Your patient requires heparin. The nurse picks up a brown heparin vial from the back counter, silently draws up the requested dose and gives it to the patient. The dose was supposed to be 1,000 units per kilogram, but 10,000 units per kilogram were given. Although there was no immediate injury, the hospitalization was prolonged, and no significant harm was done. After discharge from the hospital, the family brought legal action against the manufacture of the medication bottle for mislabeling but did not blame the nurse or the hospital. Whose problem is this?
The Problem of Medications in the Cath Lab
In the cath lab, multiple medications are always on the table in syringes and cups. The Joint Commission Accreditation on Health Care Organizations (now Joint Commission) requires that every syringe or container of any liquid or medication have a label, including the waste bowl, the bowl in which catheters are stored and any receptacles for other medications. Every cath lab physician, nurse and technologist has at one time or another has picked up a syringe, which they assumed to contain one medication and found it to have something else inside. Administration of the wrong medication is a critically important error which we seek to avoid at all costs. In order to do this, we have always employed a system of labeling, now formally mandated for all cath labs.
Who is Responsible for Correct Medication Administration?
This is the first and most important question. In this scenario above, who is responsible for medication administration and correct dosing? The answer is the physician and the nurse. The trained individual who draws up the medication, and the individual requesting that the medication be given, namely the physician, control what happens to the patient. It is mandatory that every person administering medication correctly identify the medication, calculate the dose and administer the medication via the appropriate route.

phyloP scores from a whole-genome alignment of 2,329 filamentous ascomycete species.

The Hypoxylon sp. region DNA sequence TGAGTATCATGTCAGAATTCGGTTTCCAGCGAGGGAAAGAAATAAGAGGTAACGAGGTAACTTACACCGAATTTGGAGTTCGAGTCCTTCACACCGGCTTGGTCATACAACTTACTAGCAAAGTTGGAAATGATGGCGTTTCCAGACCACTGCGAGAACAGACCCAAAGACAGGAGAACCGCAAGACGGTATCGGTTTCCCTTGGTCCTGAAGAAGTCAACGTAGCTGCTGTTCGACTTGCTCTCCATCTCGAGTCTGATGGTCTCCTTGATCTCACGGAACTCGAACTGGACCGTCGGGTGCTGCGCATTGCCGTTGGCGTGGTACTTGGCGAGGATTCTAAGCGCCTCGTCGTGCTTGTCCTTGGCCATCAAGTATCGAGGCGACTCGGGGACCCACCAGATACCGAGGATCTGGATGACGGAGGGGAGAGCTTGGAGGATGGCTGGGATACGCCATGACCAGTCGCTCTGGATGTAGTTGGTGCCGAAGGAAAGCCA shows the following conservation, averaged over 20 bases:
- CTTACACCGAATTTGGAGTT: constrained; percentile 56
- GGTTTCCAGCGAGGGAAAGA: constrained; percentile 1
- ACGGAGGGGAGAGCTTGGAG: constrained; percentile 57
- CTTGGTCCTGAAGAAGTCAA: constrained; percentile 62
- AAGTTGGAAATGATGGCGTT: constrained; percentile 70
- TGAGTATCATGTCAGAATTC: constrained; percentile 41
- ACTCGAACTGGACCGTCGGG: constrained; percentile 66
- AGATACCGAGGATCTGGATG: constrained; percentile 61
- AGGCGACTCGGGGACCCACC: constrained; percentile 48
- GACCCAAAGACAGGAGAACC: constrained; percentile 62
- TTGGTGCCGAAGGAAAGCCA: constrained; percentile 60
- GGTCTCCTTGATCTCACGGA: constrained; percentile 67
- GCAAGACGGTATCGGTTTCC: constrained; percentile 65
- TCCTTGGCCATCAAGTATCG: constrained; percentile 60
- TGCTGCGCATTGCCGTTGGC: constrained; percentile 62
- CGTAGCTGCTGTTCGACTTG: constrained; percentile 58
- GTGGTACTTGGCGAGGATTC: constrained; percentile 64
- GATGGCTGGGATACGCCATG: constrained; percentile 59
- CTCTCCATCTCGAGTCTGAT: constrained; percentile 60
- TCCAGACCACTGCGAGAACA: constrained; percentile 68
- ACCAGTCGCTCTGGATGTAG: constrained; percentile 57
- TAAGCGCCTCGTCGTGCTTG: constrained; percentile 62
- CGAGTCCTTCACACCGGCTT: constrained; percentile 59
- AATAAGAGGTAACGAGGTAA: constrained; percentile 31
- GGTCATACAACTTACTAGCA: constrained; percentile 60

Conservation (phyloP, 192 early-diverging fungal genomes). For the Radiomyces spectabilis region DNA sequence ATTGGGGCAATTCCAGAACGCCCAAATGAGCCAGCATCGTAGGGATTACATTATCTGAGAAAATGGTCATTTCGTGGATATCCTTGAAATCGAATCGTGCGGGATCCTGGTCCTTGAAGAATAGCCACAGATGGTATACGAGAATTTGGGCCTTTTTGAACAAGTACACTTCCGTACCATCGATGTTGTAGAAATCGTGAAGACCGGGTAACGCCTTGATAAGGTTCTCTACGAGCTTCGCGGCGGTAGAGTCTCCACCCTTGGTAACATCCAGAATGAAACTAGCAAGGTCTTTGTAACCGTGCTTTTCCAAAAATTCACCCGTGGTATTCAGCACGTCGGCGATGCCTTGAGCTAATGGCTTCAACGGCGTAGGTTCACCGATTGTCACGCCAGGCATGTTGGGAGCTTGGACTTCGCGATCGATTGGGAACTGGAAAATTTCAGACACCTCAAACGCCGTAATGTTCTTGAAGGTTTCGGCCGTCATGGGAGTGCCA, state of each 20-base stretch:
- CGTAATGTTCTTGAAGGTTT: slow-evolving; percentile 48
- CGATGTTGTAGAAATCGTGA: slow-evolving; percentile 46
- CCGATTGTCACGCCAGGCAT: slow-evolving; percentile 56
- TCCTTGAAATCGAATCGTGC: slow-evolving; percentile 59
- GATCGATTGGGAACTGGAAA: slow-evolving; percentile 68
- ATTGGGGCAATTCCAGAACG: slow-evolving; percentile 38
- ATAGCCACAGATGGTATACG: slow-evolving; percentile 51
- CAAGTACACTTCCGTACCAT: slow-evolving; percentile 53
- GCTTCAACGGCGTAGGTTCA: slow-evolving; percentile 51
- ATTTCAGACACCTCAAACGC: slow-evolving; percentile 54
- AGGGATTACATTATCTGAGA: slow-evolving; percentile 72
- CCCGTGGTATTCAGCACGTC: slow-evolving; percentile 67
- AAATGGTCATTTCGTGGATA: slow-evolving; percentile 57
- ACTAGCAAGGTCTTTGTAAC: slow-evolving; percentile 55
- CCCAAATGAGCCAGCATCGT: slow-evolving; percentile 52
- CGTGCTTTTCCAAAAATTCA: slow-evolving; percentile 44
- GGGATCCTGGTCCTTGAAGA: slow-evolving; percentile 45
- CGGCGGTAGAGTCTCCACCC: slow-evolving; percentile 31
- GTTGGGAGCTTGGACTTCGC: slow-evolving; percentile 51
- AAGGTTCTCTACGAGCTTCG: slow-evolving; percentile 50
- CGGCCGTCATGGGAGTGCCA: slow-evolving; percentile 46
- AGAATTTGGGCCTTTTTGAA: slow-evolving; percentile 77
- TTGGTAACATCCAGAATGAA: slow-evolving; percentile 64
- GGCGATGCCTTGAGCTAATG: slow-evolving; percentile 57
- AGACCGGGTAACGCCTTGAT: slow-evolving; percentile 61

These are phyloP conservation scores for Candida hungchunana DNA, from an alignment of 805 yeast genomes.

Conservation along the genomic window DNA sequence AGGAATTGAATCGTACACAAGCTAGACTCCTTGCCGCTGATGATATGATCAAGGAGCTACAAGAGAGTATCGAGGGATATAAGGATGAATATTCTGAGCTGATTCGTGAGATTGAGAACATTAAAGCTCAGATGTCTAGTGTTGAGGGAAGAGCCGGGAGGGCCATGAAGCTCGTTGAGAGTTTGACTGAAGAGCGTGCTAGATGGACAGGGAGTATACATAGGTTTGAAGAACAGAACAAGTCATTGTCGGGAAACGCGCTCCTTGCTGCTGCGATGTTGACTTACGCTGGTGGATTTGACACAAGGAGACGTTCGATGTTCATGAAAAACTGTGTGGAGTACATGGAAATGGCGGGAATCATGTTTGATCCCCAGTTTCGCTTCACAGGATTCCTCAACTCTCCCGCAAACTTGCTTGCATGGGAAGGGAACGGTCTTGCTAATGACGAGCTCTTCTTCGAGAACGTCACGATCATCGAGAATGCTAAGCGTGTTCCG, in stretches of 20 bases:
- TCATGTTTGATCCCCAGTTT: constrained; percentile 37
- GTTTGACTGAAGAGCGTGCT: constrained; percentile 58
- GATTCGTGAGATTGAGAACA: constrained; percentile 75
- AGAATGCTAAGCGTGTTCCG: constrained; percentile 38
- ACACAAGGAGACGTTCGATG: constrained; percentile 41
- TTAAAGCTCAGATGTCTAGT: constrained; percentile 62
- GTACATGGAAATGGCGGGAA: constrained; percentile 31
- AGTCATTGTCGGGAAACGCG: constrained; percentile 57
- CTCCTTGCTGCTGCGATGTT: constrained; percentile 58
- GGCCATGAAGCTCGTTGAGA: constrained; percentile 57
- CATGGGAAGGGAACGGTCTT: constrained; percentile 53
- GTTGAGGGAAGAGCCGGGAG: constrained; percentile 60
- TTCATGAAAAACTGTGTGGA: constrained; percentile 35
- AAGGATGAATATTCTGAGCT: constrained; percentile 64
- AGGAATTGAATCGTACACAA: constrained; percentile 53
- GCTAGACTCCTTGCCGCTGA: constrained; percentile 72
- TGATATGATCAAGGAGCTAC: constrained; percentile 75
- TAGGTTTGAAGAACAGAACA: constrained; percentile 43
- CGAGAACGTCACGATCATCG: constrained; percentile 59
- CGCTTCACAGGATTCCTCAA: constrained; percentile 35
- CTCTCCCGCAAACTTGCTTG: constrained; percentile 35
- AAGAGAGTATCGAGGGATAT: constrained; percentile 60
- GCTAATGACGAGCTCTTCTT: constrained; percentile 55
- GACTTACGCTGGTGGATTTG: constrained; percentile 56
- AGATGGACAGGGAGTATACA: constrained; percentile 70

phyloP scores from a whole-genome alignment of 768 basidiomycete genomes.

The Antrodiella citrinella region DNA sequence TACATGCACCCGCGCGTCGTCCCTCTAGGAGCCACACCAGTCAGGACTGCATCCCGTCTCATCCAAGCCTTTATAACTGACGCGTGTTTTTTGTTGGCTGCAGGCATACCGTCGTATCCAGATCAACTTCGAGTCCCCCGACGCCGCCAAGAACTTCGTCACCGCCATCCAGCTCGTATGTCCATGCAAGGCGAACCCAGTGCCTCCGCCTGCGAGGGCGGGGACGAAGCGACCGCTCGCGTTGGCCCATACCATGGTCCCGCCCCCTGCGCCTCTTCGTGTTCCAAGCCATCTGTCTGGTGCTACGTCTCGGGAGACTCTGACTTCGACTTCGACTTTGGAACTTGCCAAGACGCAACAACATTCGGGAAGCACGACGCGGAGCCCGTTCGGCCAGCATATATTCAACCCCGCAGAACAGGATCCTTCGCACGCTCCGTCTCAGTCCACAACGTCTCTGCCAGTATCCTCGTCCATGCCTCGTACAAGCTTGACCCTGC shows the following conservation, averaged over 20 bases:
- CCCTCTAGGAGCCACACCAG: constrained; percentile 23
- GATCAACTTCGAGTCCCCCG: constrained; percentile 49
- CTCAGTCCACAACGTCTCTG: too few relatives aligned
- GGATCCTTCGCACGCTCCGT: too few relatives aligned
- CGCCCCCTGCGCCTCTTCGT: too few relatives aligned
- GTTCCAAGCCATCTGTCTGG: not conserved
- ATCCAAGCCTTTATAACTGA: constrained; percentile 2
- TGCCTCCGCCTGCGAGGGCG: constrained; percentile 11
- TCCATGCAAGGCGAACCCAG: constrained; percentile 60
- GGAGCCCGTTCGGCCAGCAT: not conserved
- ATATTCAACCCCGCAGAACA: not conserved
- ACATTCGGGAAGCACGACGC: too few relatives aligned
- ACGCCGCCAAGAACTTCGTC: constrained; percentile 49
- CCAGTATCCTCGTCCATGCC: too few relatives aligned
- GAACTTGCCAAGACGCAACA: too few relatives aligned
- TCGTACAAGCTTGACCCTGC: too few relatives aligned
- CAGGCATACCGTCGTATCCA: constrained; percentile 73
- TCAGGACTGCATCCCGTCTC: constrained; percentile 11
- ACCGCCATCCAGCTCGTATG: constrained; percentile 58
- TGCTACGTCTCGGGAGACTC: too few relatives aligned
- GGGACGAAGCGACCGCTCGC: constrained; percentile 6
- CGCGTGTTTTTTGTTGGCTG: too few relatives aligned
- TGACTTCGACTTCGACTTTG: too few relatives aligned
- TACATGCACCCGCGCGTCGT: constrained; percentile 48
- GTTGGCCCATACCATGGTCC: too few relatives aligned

Labels on medication bottles may be difficult to read, but this does not eliminate the need for accuracy. If there is a problem with reading the labeling on the bottle, many laboratories will take on the task of clarifying the contents of the bottle and its label for nursing usage. Regardless of whether medication bottles have clear labeling or not, it is still the responsibility of anyone handling medications to read the vial, double-check the contents, concentration and route of administration with the requesting physician. Part of the laboratory’s routine should be to repeat the order out loud so that all can hear and confirm. Remember, communication really does solve problems, and improves accuracy and performance.
Labeling as the Answer?
In our laboratory at this time, all the labels are white, printed with small black letters indicating the contents of the syringe or container. For example, these labels would state normal saline, 0.45%; lidocaine, 1 mg per milliliter; nitroglycerin, 100 mcg per milliliter, and so on. Unfortunately, all the labels appear the same in the dim light of the cath lab (to me) and if labeled syringes are dropped in the sterile field, these syringes can easily get lost among the saline syringes. It is clear a better system needs to be implemented to avoid medication errors.
One Solution to the Labeling Problem
My preference is to attach colored labels to any medication syringe or cup. In addition, several companies make color-coded syringes with colorful pistons and printed names on the barrels. In the cath lab, it is difficult to read small lettering, due to a number of very good reasons (such as dim light, small type, old eyes, etc.) The similar small-size font and style of black-on-white labels can lead to confusion.
However, this issue of colored labels does not have universal consensus. Some hospital pharmacies recommend avoiding colored labels, believing that depending on colored labels is also a source of error, as colors may indicate different things in different places. Since there is no foolproof system when human beings are involved, any system designed to reduce misidentification should be considered and implemented. For labels, I believe color-coded is better than black and white. Now to the question of who is at fault? Is it the physician, the nurse, the hospital or the manufacturer of the medication bottle? I think that the manufacturers do a fair job at labeling the contents of their bottles. Some manufacturers may not label well, but the use of medication always remains in the hands of the user. Liability is an issue for the courts, but common sense would suggest that those of us who use these products are well-paid, well-educated and responsible people. We all take our job seriously, and would agree that any way we can prevent errors and protect our patients requires a continuous critical reappraisal and keeping it as a top priority.
My thanks to Laura Minarsch, Celia Chao, and David Pound for their inspiration in this topic.